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MEMPHIS, Tenn. (AP) — The Latest on the removal of Confederate statues in Memphis (all times local):
A private group headed by a county commissioner used anonymous donations to purchase two parks from the city of Memphis, remove two Confederate statues and keep the parks running at their current level.
Shelby County Commissioner Van Turner heads the group, known as Memphis Greenspace Inc. He said at a news conference Thursday that the statues are at an undisclosed location.
Mayor Jim Strickland says Memphis Greenspace filed incorporation papers in October. Turner says its 501(c)(3) nonprofit application is pending.
The City Council voted unanimously on Wednesday to sell two parks where Confederate statues were located. Crews worked to remove a statue of Gen. Nathan Bedford Forrest and, at the second park, a statue of Confederate President Jefferson Davis.
Strickland says Greenspace legally was allowed to remove the statues, but the city wasn't.
Crews removed two Confederate statues from Memphis parks after the city sold them to a private entity.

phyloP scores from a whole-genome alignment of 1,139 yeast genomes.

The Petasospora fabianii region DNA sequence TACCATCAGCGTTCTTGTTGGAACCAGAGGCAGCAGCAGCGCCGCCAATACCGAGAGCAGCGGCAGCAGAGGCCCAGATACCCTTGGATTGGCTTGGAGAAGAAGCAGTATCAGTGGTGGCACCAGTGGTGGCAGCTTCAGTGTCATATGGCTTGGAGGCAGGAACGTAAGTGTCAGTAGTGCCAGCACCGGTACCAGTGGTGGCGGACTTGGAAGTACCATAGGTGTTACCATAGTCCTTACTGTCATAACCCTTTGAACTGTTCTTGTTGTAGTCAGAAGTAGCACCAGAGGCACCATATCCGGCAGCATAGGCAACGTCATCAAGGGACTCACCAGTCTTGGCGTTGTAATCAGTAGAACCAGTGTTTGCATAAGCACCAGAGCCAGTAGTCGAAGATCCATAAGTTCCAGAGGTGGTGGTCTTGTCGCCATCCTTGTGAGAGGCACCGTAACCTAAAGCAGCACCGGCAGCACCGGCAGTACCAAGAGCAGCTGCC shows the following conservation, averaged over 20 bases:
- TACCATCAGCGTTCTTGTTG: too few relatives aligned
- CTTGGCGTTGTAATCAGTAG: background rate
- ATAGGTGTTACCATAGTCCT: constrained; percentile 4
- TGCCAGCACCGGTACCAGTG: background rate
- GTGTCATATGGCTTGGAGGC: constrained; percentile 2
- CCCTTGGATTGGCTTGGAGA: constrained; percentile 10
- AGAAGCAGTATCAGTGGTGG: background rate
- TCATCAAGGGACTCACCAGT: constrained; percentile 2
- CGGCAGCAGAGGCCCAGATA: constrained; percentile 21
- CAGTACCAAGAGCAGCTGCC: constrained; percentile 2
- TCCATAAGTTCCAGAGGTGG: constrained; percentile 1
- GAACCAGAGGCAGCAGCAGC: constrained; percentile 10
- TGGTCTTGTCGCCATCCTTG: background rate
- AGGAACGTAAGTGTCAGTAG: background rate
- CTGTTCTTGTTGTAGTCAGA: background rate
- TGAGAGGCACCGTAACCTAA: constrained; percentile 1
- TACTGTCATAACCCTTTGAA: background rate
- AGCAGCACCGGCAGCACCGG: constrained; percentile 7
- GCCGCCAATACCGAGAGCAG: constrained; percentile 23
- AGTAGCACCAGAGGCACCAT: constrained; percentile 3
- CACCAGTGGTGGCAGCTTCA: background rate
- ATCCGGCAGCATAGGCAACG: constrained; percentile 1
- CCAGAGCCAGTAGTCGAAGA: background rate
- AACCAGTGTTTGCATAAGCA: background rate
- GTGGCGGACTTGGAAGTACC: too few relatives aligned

The City Council had earlier voted unanimously Wednesday to sell two parks where Confederate statues were located and crews began working right away to remove a statue of Gen. Nathan Bedford Forrest. At the second park, a statue of Confederate President Jefferson Davis was later taken down.
The parks were sold to Greenspace Inc. for $1,000 each, The Commercial Appeal reported. Memphis Chief Legal Officer Bruce McMullen said Greenspace can legally remove the statues, which the city was unable to do.
Live video from Health Sciences Park captured cheers as the statue of Forrest was lifted off its marble base and placed on a flatbed truck late Wednesday.
Information from: The Commercial Appeal, http://www.commercialappeal.com
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